All conversations that seek to find solutions to our environmental problems lead back to our behaviour as human beings, to what we do every day – how we live, how we eat, how we move around, how we consume, how we stay warm and how we develop our cities. I think the key to an ecologically sane future lies in what and how children and young people learn: what they learn from the examples around them, you and me, their mentors and role models, and how they learn about our world.

Part of my professional background has been in the addiction-recovery field. I see and study parallels between the difficulties addicted people have in bringing about their own recovery from the substances or behaviour on which they are so dependent. They are resistant to change. In similar ways, because of how we have been educated, we are resistant to changing our lifestyles as a healthy response to the challenges we face. Look how difficult it is even for dedicated environmentalists to walk the walk and, for instance, support veganism by stopping eating animal products, or cease flying unnecessarily around the planet. Old habits die hard; social conditioning dies harder.

It does not have to be that way, though. Many of the seeds of behaviour resistance (behaviour that is resistant to change even in the face of knowledge that tells us that change is the best and most logical course of action) are planted in childhood and when we were young people looking to find a path to adulthood.

The elephant in the room of the educational establishment is that, despite knowing that what we do every day is killing off the environment in which we can live healthily (which is a crisis in slow motion), our education system essentially still supports the status quo of the past, the same past that brought us here. Education systems are products of the development of wealth. The wealth we have benefited from over the last two centuries was built on the unsustainable exploitation of natural resources and human capital. The education systems that grew out of it were and to a large part still are aligned with that approach. Over the last several decades the education system has been tied to the massive momentum of the consumer society, to its supporting social contexts, and, I am sorry to say, to the sheer greed of many so-called intellectuals, shareholders and corporations. It is unlikely that education systems will influence children and young people to make the kind of world we now see we need, unless the system roots itself in a different paradigm and aligns with different interests that are focused on solving tomorrow’s problems.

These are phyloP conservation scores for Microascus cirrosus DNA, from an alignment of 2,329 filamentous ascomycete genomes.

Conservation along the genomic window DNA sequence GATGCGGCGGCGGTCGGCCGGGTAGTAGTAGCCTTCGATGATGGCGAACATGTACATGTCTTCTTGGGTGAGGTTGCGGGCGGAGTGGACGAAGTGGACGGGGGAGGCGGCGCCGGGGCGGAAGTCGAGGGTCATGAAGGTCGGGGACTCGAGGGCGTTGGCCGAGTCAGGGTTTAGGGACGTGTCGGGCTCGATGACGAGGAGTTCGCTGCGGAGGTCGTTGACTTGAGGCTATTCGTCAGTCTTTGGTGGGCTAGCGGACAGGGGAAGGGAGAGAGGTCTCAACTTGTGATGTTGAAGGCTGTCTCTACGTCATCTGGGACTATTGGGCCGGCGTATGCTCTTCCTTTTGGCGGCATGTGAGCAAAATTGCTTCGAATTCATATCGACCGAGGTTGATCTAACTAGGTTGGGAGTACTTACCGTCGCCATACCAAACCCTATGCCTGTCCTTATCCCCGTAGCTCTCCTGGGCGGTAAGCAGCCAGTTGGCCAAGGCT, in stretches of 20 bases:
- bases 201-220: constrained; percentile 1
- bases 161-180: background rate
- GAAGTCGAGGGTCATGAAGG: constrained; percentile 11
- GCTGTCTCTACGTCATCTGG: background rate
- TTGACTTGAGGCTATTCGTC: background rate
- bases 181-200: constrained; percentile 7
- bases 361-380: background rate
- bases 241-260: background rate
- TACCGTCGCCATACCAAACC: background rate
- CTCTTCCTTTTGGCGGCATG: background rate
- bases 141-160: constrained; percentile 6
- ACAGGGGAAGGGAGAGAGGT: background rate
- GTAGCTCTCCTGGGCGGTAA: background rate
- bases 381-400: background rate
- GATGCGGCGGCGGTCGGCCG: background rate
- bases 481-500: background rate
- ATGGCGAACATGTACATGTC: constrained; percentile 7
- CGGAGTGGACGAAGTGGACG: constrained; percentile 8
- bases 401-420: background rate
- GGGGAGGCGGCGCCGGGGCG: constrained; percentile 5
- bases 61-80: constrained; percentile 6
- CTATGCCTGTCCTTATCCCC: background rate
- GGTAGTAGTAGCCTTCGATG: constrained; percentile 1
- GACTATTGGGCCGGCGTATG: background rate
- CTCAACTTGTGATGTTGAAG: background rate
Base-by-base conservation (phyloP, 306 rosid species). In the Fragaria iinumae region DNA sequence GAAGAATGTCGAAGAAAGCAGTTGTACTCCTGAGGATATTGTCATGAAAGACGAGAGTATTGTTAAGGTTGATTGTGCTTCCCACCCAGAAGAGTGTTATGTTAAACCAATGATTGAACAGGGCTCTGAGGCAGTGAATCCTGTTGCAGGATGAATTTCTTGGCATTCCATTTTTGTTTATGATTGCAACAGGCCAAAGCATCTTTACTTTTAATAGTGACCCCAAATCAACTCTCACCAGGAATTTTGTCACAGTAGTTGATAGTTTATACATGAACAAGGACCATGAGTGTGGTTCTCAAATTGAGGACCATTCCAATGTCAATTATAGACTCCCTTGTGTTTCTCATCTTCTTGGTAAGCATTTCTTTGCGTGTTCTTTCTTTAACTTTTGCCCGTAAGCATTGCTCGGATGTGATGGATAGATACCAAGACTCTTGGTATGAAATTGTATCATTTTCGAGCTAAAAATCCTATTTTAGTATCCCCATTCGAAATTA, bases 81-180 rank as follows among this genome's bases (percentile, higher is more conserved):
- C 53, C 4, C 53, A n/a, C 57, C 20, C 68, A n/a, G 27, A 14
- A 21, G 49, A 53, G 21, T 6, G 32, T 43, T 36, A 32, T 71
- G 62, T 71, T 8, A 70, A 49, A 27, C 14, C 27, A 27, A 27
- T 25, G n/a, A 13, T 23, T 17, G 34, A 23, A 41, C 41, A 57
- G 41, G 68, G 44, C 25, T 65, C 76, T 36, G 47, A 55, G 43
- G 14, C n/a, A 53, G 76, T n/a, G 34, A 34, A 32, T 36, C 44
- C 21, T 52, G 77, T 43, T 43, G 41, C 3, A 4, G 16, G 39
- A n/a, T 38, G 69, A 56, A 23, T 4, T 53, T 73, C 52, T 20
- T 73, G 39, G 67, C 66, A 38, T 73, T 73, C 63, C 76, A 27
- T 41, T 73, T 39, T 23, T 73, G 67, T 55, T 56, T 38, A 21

A question we need to ask is, do education and the way it is delivered make it easier to change our behaviour when necessary, or do they make it harder?

The education systems of the world cannot stand apart from what we are all facing. We have to take responsibility for being part of the problem.

We are faced with a crisis in how we teach and how we expect young people to learn. It is also a problem of parenting. Parents need to ask themselves how much they actually understand about the educational choices they are making for their children – choices that are in the interest of us all.

Much of the educational establishment, astonishingly, behaves as if the world in 20 years’ time will be much the same as it was 10 years ago. Basing decisions on this is a massive disservice to all the five-year-olds being hustled through kindergarten to primary school and beyond. Many of these children, robbed, in essence, of childhood, face unbelievable competitive pressure resulting too often in mental health problems such as depression and anxiety. To add insult to that injury, they are being taught curriculums that are fast becoming obsolete for careers that are changing fast or disappearing under the onslaught of automation and austerity.